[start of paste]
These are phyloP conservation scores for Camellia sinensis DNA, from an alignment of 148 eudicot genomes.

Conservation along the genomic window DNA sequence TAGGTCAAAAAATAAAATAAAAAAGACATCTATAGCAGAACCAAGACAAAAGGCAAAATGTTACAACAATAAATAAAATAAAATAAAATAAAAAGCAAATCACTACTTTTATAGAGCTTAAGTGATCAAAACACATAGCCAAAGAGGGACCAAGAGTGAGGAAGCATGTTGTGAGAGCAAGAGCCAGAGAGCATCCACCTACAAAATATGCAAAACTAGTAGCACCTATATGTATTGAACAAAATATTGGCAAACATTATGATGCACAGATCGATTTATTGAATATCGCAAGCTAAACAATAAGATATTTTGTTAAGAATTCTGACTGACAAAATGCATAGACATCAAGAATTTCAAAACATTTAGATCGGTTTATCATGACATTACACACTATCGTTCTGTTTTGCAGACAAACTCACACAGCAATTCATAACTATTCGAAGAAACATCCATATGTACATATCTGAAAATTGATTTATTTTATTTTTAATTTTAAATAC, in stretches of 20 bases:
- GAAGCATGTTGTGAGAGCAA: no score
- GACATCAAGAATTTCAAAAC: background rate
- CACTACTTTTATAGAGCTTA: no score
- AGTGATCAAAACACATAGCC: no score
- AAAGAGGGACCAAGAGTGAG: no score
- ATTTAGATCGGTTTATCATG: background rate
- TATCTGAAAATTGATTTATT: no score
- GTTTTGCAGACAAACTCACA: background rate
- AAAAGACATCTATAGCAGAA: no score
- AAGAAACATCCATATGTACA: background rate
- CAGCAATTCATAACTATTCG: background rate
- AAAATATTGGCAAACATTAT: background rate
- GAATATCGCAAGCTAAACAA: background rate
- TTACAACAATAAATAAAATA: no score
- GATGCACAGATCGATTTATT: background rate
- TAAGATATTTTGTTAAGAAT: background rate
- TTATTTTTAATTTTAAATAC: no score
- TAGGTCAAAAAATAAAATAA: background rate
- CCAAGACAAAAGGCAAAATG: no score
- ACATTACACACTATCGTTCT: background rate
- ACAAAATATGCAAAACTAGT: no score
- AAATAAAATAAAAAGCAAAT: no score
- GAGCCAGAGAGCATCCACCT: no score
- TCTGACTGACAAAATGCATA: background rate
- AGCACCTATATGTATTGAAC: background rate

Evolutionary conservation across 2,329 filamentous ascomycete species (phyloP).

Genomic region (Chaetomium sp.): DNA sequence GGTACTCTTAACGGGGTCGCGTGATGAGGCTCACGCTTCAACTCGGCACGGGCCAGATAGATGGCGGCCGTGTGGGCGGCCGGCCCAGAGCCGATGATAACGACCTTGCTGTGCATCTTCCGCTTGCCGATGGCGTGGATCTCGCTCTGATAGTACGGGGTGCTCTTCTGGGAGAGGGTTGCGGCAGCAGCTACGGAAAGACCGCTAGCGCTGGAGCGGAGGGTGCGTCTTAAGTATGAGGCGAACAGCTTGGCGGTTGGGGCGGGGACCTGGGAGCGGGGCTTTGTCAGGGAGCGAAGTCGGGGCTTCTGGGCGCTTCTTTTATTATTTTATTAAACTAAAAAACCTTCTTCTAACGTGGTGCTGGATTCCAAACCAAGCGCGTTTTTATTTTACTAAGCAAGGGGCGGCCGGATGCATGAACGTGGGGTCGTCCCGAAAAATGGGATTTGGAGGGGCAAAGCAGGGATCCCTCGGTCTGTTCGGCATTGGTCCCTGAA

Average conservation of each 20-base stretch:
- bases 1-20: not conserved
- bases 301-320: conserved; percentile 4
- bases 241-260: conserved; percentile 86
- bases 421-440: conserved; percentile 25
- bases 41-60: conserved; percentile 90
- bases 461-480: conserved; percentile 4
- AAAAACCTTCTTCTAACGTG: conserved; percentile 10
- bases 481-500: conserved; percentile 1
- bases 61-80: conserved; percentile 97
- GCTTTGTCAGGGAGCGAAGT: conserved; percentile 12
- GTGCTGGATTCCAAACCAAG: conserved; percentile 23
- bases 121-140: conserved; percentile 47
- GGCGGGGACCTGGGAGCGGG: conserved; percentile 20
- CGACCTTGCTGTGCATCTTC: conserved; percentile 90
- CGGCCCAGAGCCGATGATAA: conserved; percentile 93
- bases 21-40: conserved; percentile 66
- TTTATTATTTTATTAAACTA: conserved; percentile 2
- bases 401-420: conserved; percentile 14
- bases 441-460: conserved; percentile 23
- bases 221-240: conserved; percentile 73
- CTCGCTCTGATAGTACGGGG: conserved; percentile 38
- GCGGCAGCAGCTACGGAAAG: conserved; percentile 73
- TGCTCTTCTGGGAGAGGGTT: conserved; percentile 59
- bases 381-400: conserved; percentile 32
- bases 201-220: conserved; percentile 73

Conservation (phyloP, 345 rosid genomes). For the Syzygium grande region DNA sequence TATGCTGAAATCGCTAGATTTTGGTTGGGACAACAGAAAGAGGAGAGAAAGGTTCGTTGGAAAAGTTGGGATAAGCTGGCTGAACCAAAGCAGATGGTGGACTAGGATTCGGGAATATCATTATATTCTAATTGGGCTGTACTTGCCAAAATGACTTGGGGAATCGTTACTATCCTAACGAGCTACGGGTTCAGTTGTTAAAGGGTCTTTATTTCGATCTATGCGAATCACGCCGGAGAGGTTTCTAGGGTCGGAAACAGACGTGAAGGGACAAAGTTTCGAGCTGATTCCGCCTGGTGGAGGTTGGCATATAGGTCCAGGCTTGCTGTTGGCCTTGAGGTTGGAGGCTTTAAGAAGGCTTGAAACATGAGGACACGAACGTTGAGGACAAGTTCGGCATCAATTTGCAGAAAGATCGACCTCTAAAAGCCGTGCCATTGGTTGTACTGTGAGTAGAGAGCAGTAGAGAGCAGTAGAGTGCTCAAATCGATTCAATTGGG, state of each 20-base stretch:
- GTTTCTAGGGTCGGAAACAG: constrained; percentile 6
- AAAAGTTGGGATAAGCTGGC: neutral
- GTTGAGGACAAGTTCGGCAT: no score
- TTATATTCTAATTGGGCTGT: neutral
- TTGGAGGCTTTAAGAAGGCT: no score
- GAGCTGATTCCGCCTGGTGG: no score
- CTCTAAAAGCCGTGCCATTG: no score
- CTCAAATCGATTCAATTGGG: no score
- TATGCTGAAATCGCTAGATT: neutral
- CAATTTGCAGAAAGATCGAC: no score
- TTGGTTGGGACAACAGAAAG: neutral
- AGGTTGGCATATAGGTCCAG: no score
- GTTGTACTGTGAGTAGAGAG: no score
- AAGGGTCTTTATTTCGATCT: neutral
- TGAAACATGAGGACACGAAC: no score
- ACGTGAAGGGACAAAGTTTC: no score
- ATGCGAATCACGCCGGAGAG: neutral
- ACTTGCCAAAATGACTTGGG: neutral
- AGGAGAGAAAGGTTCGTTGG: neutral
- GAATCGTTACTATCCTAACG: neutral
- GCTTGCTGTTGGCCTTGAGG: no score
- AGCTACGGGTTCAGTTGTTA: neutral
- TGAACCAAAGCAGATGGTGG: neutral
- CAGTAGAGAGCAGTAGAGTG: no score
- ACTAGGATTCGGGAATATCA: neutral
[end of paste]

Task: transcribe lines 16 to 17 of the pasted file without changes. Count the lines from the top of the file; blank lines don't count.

- TTACAACAATAAATAAAATA: no score
- GATGCACAGATCGATTTATT: background rate